LAS VEGAS (KLAS) — A protest planned for Monday at University Medical Center takes aim at a hospital policy that requires workers to give eight hours notice when they call in sick — or face discipline.
It’s an unfair policy, according to a union that represents health care workers in Las Vegas.
“This is no way to treat employees, especially frontline workers who carried our community on their backs during the pandemic,” SEIU Public Sector Executive Vice-President Debbie Springer said.
The union also said the policy also forces workers to find someone to cover their shift if they have to leave work due to illness, but UMC Chief Executive Officer Mason Van Houweling challenged the union on that point.
“Employees who become sick at work are able to go home immediately to rest and recover. There is absolutely no requirement or expectation for these team members to find coworkers to cover their shifts. This is the responsibility of clinical leaders,” Van Houweling said.
UMC’s full statement appears at the bottom of this story.
SEIU — Service Employees International Union, with local 1107 in Las Vegas — represents 3,400 health care workers connected to UMC and its clinics, and is one of the fastest-growing unions in the country, with about 2 million total members. The union’s Nevada membership is around 19,000, including 4,600 health care workers, according to an SEIU spokesman.
“Employees should be allowed to use their sick leave when they need it without fear of discipline,” Springer said. “We have already heard from employees who have had to go to work sick because they couldn’t meet the eight-hour limit. That’s not best for them. It’s not best for patients. It’s not best for our community.”
An “informational picket” planned for two hours beginning at 11:30 a.m. Monday will call attention to the situation. The hospital is on Charleston Boulevard, just west of Interstate 15.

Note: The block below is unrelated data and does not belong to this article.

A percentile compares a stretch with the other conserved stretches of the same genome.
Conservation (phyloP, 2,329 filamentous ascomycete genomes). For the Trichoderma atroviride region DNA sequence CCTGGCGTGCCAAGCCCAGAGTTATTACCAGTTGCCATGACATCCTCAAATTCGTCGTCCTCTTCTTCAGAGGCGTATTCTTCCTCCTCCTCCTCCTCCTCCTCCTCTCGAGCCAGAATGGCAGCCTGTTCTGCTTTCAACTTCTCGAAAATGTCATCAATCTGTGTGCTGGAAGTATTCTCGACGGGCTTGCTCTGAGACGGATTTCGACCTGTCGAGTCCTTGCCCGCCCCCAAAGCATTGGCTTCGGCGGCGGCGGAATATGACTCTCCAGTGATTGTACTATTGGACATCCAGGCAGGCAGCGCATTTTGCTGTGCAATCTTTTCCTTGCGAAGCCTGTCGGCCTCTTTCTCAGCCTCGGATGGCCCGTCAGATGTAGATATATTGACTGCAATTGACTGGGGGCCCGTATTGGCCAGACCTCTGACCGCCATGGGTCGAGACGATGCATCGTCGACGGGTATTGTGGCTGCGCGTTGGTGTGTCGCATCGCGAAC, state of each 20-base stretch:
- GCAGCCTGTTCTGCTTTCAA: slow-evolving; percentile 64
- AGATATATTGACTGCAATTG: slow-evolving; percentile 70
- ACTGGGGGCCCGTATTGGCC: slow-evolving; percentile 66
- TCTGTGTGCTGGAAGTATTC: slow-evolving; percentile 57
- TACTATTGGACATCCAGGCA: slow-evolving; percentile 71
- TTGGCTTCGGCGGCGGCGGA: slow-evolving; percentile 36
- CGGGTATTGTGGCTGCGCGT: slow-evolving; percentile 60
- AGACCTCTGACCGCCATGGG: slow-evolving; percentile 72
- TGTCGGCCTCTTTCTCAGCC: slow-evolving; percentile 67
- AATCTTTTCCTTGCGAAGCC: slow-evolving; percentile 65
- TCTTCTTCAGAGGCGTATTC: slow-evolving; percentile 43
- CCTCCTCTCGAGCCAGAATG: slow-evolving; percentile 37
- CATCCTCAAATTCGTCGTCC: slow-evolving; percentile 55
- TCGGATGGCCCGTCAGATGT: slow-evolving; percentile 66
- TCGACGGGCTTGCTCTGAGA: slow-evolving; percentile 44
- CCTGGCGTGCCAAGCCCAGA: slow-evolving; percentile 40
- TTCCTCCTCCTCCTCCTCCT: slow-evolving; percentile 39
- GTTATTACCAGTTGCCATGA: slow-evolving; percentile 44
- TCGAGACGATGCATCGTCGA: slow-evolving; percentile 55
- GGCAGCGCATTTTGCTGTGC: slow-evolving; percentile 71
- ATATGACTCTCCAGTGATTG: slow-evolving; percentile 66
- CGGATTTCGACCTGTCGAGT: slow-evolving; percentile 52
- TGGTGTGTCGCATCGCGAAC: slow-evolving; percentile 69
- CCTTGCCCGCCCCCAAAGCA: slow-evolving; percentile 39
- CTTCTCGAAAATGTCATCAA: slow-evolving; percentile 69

The union said in a Friday news release that workers and union leaders have tried without success to reach an agreement with hospital management. Employees and union representatives spoke at the Board of Governors meeting on Wednesday, the union said.
Two weeks ago, the union released a report critical of other hospitals in the valley — Sunrise Hospital and Medical Center, MountainView Hospital and Southern Hills Hospital and Medical Center — for staffing levels it described as dangerously low.
Full statement provided by UMC’s Mason Van Houweling:
It’s important to note that this call-off notice requirement was agreed upon by UMC
and SEIU Local 1107 and is clearly defined in the existing collective bargaining
agreement. In support of our shared mission to maintain the highest level of care and
service for our patients, the collective bargaining agreement includes language
explaining that employees must provide at least eight hours of notice whenever an
absence from work is necessary. This allows leadership to implement alternative staffing
strategies to cover the call-off and reduce the impact on patient care. This provision of
the collective bargaining agreement has been in place for years.
We absolutely understand that life happens, and employees may need to call out sick
without providing the full eight hours of notice from time to time. This is why we have an
incredibly lenient progressive counseling process in place. In fact, an employee would
have to fail to provide appropriate notice at least four times within a single 12-month
period before warranting any serious corrective action.
The recent news release issued by Hailstone Communications on behalf of SEIU Local 1107 includes incorrect information about this provision of the collective bargaining
agreement and how it is enforced. Employees who become sick at work are able to go
home immediately to rest and recover. There is absolutely no requirement or
expectation for these team members to find coworkers to cover their shifts. This is the
responsibility of clinical leaders.
This mutually agreed upon provision of the collective bargaining agreement helps UMC
maintain the best staffing ratios in the state while delivering Nevada’s highest level of